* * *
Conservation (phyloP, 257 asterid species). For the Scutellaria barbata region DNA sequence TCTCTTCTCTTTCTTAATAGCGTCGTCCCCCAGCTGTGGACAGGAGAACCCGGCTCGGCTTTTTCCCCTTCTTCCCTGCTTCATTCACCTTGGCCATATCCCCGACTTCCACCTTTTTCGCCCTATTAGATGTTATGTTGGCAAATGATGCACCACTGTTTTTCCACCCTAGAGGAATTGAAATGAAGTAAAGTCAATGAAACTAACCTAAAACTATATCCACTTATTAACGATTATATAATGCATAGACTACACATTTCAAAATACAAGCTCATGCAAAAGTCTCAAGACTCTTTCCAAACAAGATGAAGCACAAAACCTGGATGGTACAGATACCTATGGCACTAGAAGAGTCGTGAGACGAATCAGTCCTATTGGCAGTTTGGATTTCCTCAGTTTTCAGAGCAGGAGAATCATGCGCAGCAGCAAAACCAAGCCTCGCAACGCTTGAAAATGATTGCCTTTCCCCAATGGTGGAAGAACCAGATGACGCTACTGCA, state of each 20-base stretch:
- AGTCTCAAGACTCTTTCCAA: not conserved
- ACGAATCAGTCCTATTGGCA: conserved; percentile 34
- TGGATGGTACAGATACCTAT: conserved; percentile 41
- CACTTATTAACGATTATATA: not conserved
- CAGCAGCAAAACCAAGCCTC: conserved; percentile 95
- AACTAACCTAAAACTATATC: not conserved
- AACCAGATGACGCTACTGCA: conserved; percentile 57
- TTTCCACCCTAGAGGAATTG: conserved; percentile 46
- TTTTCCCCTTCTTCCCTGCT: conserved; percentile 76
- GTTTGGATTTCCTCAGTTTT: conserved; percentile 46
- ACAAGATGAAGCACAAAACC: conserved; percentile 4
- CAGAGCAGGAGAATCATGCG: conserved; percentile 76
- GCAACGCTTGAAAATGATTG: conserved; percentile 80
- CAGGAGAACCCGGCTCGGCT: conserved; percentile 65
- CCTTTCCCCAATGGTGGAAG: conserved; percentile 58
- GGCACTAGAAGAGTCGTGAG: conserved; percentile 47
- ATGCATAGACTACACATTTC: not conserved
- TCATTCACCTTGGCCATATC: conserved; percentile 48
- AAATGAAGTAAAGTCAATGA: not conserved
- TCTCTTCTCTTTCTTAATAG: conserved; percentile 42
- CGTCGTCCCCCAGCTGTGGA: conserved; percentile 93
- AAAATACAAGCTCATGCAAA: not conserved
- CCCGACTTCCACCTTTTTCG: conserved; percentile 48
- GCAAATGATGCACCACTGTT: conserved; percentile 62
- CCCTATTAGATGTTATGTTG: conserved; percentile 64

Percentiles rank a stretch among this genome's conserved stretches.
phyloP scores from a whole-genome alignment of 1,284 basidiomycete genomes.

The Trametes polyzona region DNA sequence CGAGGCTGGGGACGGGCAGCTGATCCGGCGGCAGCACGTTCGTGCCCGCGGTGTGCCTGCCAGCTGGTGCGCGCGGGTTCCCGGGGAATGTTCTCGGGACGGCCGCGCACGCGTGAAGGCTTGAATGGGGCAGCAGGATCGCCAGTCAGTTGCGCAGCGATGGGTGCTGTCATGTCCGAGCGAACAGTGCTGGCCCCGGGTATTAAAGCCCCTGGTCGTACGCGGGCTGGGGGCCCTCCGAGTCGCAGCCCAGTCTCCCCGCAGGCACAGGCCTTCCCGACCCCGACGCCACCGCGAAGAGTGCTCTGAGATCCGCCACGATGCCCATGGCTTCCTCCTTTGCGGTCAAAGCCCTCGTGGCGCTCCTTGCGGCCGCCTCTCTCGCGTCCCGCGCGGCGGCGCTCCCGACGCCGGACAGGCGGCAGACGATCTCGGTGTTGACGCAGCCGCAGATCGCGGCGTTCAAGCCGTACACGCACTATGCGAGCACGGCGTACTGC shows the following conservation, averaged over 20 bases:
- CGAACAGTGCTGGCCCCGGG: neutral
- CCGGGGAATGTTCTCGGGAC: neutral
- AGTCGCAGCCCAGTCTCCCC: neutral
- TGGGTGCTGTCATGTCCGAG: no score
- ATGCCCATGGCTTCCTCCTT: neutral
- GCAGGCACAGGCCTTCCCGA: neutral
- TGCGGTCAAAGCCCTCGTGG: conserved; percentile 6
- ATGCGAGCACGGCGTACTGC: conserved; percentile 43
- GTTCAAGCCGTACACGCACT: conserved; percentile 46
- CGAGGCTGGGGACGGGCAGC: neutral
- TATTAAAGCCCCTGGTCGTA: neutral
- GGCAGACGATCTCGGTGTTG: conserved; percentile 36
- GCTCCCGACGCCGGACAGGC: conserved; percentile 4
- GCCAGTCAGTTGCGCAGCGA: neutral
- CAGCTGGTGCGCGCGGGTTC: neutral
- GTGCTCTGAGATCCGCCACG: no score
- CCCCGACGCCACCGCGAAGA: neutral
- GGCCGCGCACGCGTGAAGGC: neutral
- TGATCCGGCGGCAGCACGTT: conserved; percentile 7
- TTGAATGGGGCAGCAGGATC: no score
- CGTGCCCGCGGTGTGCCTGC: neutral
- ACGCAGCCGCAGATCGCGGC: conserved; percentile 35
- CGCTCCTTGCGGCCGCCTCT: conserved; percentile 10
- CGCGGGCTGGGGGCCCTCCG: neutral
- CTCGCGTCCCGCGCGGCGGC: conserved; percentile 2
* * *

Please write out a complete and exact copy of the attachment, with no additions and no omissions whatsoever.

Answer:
Conservation (phyloP, 257 asterid species). For the Scutellaria barbata region DNA sequence TCTCTTCTCTTTCTTAATAGCGTCGTCCCCCAGCTGTGGACAGGAGAACCCGGCTCGGCTTTTTCCCCTTCTTCCCTGCTTCATTCACCTTGGCCATATCCCCGACTTCCACCTTTTTCGCCCTATTAGATGTTATGTTGGCAAATGATGCACCACTGTTTTTCCACCCTAGAGGAATTGAAATGAAGTAAAGTCAATGAAACTAACCTAAAACTATATCCACTTATTAACGATTATATAATGCATAGACTACACATTTCAAAATACAAGCTCATGCAAAAGTCTCAAGACTCTTTCCAAACAAGATGAAGCACAAAACCTGGATGGTACAGATACCTATGGCACTAGAAGAGTCGTGAGACGAATCAGTCCTATTGGCAGTTTGGATTTCCTCAGTTTTCAGAGCAGGAGAATCATGCGCAGCAGCAAAACCAAGCCTCGCAACGCTTGAAAATGATTGCCTTTCCCCAATGGTGGAAGAACCAGATGACGCTACTGCA, state of each 20-base stretch:
- AGTCTCAAGACTCTTTCCAA: not conserved
- ACGAATCAGTCCTATTGGCA: conserved; percentile 34
- TGGATGGTACAGATACCTAT: conserved; percentile 41
- CACTTATTAACGATTATATA: not conserved
- CAGCAGCAAAACCAAGCCTC: conserved; percentile 95
- AACTAACCTAAAACTATATC: not conserved
- AACCAGATGACGCTACTGCA: conserved; percentile 57
- TTTCCACCCTAGAGGAATTG: conserved; percentile 46
- TTTTCCCCTTCTTCCCTGCT: conserved; percentile 76
- GTTTGGATTTCCTCAGTTTT: conserved; percentile 46
- ACAAGATGAAGCACAAAACC: conserved; percentile 4
- CAGAGCAGGAGAATCATGCG: conserved; percentile 76
- GCAACGCTTGAAAATGATTG: conserved; percentile 80
- CAGGAGAACCCGGCTCGGCT: conserved; percentile 65
- CCTTTCCCCAATGGTGGAAG: conserved; percentile 58
- GGCACTAGAAGAGTCGTGAG: conserved; percentile 47
- ATGCATAGACTACACATTTC: not conserved
- TCATTCACCTTGGCCATATC: conserved; percentile 48
- AAATGAAGTAAAGTCAATGA: not conserved
- TCTCTTCTCTTTCTTAATAG: conserved; percentile 42
- CGTCGTCCCCCAGCTGTGGA: conserved; percentile 93
- AAAATACAAGCTCATGCAAA: not conserved
- CCCGACTTCCACCTTTTTCG: conserved; percentile 48
- GCAAATGATGCACCACTGTT: conserved; percentile 62
- CCCTATTAGATGTTATGTTG: conserved; percentile 64

Percentiles rank a stretch among this genome's conserved stretches.
phyloP scores from a whole-genome alignment of 1,284 basidiomycete genomes.

The Trametes polyzona region DNA sequence CGAGGCTGGGGACGGGCAGCTGATCCGGCGGCAGCACGTTCGTGCCCGCGGTGTGCCTGCCAGCTGGTGCGCGCGGGTTCCCGGGGAATGTTCTCGGGACGGCCGCGCACGCGTGAAGGCTTGAATGGGGCAGCAGGATCGCCAGTCAGTTGCGCAGCGATGGGTGCTGTCATGTCCGAGCGAACAGTGCTGGCCCCGGGTATTAAAGCCCCTGGTCGTACGCGGGCTGGGGGCCCTCCGAGTCGCAGCCCAGTCTCCCCGCAGGCACAGGCCTTCCCGACCCCGACGCCACCGCGAAGAGTGCTCTGAGATCCGCCACGATGCCCATGGCTTCCTCCTTTGCGGTCAAAGCCCTCGTGGCGCTCCTTGCGGCCGCCTCTCTCGCGTCCCGCGCGGCGGCGCTCCCGACGCCGGACAGGCGGCAGACGATCTCGGTGTTGACGCAGCCGCAGATCGCGGCGTTCAAGCCGTACACGCACTATGCGAGCACGGCGTACTGC shows the following conservation, averaged over 20 bases:
- CGAACAGTGCTGGCCCCGGG: neutral
- CCGGGGAATGTTCTCGGGAC: neutral
- AGTCGCAGCCCAGTCTCCCC: neutral
- TGGGTGCTGTCATGTCCGAG: no score
- ATGCCCATGGCTTCCTCCTT: neutral
- GCAGGCACAGGCCTTCCCGA: neutral
- TGCGGTCAAAGCCCTCGTGG: conserved; percentile 6
- ATGCGAGCACGGCGTACTGC: conserved; percentile 43
- GTTCAAGCCGTACACGCACT: conserved; percentile 46
- CGAGGCTGGGGACGGGCAGC: neutral
- TATTAAAGCCCCTGGTCGTA: neutral
- GGCAGACGATCTCGGTGTTG: conserved; percentile 36
- GCTCCCGACGCCGGACAGGC: conserved; percentile 4
- GCCAGTCAGTTGCGCAGCGA: neutral
- CAGCTGGTGCGCGCGGGTTC: neutral
- GTGCTCTGAGATCCGCCACG: no score
- CCCCGACGCCACCGCGAAGA: neutral
- GGCCGCGCACGCGTGAAGGC: neutral
- TGATCCGGCGGCAGCACGTT: conserved; percentile 7
- TTGAATGGGGCAGCAGGATC: no score
- CGTGCCCGCGGTGTGCCTGC: neutral
- ACGCAGCCGCAGATCGCGGC: conserved; percentile 35
- CGCTCCTTGCGGCCGCCTCT: conserved; percentile 10
- CGCGGGCTGGGGGCCCTCCG: neutral
- CTCGCGTCCCGCGCGGCGGC: conserved; percentile 2